I just read an intriguing review regarding Jeffery L. Sheler's new biography of mega church pastor, Rick Warren. It is no surprise Rick and Kay Warren encountered a rocky road in their marriage considering their "unconventional" beginning. Even though neither of them were in love, each believed they received a revelation from God that it was His will they marry one another. In fact, they tell of being virtual strangers and how they endured the agonies of having to seek marriage counseling early on and even today "still go to Christian marriage counseling once in a while to tune up their relationship."
Though I do not discount God's leading in their lives, it would have been a thousand times better (and saved them at least a thousand dollars in counseling costs!) to have waited until their relationship blossomed to marriage status. What were they thinking?!
"On their wedding day, the two were 'virtual strangers,' Sheler writes. They also had a horrible honeymoon and suffered intensely from misunderstandings and other marital problems in the beginning of their marriage. The stress from the marriage problems coupled with Rick’s workload was so bad that he ended up in the hospital. Meanwhile, Kay said that she didn’t believe in divorce so she felt that she was sentenced to a life of suffering."
Thankfully, they had the foundation of biblical thinking regarding divorce. This in itself may have been what motivated them to seek the counsel they so desperately needed and to really work at coming to a resolution they could both live with.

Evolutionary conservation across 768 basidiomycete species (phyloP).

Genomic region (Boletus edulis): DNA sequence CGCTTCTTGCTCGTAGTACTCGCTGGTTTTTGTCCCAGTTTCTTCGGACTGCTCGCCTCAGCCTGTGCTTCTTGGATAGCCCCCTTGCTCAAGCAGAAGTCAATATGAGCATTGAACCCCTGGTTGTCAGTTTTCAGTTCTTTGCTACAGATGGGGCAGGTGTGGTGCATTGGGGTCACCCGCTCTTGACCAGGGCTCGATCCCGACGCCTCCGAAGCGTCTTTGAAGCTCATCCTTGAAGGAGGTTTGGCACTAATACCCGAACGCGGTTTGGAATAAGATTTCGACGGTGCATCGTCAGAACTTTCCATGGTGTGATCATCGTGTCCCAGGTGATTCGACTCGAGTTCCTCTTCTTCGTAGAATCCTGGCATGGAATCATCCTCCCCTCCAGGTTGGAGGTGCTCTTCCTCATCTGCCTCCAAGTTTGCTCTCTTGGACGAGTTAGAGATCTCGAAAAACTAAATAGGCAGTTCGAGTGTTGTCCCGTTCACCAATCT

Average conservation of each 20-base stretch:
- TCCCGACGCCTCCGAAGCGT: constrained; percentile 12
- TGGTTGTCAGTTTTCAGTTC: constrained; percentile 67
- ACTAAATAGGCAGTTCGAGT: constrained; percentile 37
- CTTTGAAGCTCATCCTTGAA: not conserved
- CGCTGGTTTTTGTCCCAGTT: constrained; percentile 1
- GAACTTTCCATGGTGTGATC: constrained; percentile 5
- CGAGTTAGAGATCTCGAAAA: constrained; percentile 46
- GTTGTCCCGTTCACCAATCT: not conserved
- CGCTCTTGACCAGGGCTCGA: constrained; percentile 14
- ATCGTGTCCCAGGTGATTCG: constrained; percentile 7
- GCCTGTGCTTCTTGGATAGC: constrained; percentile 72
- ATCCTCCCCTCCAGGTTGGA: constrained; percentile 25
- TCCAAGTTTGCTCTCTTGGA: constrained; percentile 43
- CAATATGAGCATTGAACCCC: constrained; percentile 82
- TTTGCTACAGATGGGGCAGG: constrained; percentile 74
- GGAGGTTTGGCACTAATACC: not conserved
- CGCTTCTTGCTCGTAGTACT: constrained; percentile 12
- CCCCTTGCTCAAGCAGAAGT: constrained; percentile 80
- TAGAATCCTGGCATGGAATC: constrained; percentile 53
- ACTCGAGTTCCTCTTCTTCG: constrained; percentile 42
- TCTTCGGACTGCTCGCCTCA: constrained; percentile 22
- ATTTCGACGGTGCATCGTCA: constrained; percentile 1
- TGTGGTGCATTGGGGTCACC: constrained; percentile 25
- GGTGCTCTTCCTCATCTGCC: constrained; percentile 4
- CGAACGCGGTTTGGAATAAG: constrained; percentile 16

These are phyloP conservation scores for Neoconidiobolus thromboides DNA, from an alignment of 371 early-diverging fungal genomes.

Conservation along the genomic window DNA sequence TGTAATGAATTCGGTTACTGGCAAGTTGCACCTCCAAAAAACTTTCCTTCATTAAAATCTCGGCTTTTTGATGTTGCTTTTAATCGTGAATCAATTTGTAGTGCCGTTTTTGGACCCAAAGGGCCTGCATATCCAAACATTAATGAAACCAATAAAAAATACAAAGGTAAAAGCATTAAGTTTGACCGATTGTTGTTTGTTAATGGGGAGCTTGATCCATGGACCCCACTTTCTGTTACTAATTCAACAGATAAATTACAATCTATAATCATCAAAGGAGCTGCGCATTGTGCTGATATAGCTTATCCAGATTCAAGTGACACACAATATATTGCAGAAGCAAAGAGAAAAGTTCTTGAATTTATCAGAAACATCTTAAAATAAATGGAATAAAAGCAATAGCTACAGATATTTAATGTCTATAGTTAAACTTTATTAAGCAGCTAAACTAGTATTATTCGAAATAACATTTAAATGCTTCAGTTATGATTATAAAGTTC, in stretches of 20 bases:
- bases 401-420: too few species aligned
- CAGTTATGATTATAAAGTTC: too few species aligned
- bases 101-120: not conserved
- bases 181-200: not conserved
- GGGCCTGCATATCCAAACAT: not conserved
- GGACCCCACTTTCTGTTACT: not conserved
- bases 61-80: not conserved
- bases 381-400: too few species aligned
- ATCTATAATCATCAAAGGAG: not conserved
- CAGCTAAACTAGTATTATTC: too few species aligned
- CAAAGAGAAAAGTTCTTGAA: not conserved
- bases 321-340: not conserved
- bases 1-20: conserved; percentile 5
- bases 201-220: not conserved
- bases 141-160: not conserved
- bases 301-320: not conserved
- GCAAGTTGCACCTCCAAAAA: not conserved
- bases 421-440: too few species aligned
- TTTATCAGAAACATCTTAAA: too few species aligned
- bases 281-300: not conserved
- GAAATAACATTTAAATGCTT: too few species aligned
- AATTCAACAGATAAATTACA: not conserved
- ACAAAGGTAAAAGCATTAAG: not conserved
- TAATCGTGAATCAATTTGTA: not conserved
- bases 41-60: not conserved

Let this be a lesson to the unmarried: do not marry, even if you think it is God's will, until you at least like one another. I'm not saying you need a mushy, romantic type of love. Truthfully, this stage of love often disintegrates quite quickly after the honeymoon anyway and is replaced with a more mature and enduring love. Though it's true nearly all of us are still strangers to a certain degree when we meet at the marriage alter, there is still a lot to be said regarding developing a friendship with one another before taking the plunge.
In a culture of throw-away marriages, it is commendable that this couple in the spotlight should be open about their mistakes and struggles, offering hope for others who may be on the verge of giving up hope.
If you ever struggle with your marriage and think you may have made a mistake in whom you married, please think about Rick and Kay Warren. Then, seek out biblical marriage counseling with a trained nouthetic counselor. Even if your mate will not cooperate or go with you, you may not have to endure "a life sentence of suffering" on your part.
Marriage is for life. Make the most of it for the glory of God and for the good of others.
 Vu, Michelle A. Thu, Dec. 03 2009 06:11 PM EDT. Rick Warren Biography Uncovers Rocky Marriage, Depression. The Christian Post. http://www.christianpost.com/article/20091203/rick-warren-biography-uncovers-rocky-marriage-depression/index.html (accessed December 14, 2009).
 Ibid. http://www.christianpost.com/article/20091203/rick-warren-biography-uncovers-rocky-marriage-depression/page2.html.